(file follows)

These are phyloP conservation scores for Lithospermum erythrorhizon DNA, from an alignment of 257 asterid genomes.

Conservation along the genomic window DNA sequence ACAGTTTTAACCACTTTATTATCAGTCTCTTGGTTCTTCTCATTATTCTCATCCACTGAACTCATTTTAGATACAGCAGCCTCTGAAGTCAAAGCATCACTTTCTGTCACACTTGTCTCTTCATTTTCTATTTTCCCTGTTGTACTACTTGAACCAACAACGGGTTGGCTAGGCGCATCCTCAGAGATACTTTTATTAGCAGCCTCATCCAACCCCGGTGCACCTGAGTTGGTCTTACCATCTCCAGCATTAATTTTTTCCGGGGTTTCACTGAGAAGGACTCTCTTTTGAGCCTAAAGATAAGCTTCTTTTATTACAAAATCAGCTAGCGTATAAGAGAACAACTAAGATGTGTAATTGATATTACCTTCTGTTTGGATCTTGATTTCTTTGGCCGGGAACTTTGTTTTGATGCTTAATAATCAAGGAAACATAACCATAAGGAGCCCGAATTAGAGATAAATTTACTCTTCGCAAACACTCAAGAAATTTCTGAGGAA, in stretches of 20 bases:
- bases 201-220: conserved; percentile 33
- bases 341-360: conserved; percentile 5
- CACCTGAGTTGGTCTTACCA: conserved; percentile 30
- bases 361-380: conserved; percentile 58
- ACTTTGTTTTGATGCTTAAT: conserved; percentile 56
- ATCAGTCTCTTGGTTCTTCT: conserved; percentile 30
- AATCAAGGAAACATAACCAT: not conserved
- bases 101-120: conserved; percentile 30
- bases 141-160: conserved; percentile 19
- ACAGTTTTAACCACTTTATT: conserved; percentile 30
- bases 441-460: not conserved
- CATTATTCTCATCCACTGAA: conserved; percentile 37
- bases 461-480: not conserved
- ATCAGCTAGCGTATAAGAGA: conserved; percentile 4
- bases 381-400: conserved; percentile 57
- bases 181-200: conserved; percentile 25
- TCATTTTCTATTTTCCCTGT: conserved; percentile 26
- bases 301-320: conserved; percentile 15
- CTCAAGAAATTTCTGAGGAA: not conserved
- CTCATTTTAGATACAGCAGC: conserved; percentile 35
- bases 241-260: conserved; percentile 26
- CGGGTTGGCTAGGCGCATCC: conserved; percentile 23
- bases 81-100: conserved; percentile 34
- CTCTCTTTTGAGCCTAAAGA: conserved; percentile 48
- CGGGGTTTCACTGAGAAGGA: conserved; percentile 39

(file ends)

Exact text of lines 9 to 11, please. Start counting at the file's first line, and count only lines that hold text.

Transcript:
- AATCAAGGAAACATAACCAT: not conserved
- bases 101-120: conserved; percentile 30
- bases 141-160: conserved; percentile 19